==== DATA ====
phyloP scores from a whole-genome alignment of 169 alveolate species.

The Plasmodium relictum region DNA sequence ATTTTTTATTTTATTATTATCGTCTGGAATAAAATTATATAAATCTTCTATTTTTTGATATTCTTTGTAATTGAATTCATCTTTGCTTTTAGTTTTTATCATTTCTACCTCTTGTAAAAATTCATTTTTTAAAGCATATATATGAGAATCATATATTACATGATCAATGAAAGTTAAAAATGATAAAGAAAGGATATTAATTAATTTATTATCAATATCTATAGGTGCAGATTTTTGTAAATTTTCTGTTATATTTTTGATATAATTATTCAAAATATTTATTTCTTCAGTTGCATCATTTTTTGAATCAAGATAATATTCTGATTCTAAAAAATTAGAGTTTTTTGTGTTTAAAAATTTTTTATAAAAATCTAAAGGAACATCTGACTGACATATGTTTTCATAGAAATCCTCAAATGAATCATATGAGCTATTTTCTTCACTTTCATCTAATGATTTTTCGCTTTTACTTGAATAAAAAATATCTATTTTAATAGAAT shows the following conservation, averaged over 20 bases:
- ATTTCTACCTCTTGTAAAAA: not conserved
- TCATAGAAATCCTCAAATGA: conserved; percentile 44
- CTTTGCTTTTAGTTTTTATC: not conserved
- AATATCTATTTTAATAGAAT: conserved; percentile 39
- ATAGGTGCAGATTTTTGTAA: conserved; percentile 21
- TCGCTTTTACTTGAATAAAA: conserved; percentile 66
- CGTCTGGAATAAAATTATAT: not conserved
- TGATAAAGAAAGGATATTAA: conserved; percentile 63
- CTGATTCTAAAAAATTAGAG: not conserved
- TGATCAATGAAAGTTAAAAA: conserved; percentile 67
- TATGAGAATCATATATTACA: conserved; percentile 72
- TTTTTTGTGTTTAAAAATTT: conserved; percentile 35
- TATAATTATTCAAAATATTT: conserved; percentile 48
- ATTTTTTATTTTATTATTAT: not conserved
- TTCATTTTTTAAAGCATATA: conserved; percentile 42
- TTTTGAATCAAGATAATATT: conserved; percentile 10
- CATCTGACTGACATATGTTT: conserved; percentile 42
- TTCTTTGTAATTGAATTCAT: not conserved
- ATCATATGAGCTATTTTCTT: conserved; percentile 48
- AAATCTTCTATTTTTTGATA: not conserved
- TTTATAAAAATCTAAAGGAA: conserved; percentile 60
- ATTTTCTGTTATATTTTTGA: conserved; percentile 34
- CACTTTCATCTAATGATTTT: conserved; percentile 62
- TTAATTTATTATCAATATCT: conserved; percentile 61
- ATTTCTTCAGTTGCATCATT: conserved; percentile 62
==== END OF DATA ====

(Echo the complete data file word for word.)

phyloP scores from a whole-genome alignment of 169 alveolate species.

The Plasmodium relictum region DNA sequence ATTTTTTATTTTATTATTATCGTCTGGAATAAAATTATATAAATCTTCTATTTTTTGATATTCTTTGTAATTGAATTCATCTTTGCTTTTAGTTTTTATCATTTCTACCTCTTGTAAAAATTCATTTTTTAAAGCATATATATGAGAATCATATATTACATGATCAATGAAAGTTAAAAATGATAAAGAAAGGATATTAATTAATTTATTATCAATATCTATAGGTGCAGATTTTTGTAAATTTTCTGTTATATTTTTGATATAATTATTCAAAATATTTATTTCTTCAGTTGCATCATTTTTTGAATCAAGATAATATTCTGATTCTAAAAAATTAGAGTTTTTTGTGTTTAAAAATTTTTTATAAAAATCTAAAGGAACATCTGACTGACATATGTTTTCATAGAAATCCTCAAATGAATCATATGAGCTATTTTCTTCACTTTCATCTAATGATTTTTCGCTTTTACTTGAATAAAAAATATCTATTTTAATAGAAT shows the following conservation, averaged over 20 bases:
- ATTTCTACCTCTTGTAAAAA: not conserved
- TCATAGAAATCCTCAAATGA: conserved; percentile 44
- CTTTGCTTTTAGTTTTTATC: not conserved
- AATATCTATTTTAATAGAAT: conserved; percentile 39
- ATAGGTGCAGATTTTTGTAA: conserved; percentile 21
- TCGCTTTTACTTGAATAAAA: conserved; percentile 66
- CGTCTGGAATAAAATTATAT: not conserved
- TGATAAAGAAAGGATATTAA: conserved; percentile 63
- CTGATTCTAAAAAATTAGAG: not conserved
- TGATCAATGAAAGTTAAAAA: conserved; percentile 67
- TATGAGAATCATATATTACA: conserved; percentile 72
- TTTTTTGTGTTTAAAAATTT: conserved; percentile 35
- TATAATTATTCAAAATATTT: conserved; percentile 48
- ATTTTTTATTTTATTATTAT: not conserved
- TTCATTTTTTAAAGCATATA: conserved; percentile 42
- TTTTGAATCAAGATAATATT: conserved; percentile 10
- CATCTGACTGACATATGTTT: conserved; percentile 42
- TTCTTTGTAATTGAATTCAT: not conserved
- ATCATATGAGCTATTTTCTT: conserved; percentile 48
- AAATCTTCTATTTTTTGATA: not conserved
- TTTATAAAAATCTAAAGGAA: conserved; percentile 60
- ATTTTCTGTTATATTTTTGA: conserved; percentile 34
- CACTTTCATCTAATGATTTT: conserved; percentile 62
- TTAATTTATTATCAATATCT: conserved; percentile 61
- ATTTCTTCAGTTGCATCATT: conserved; percentile 62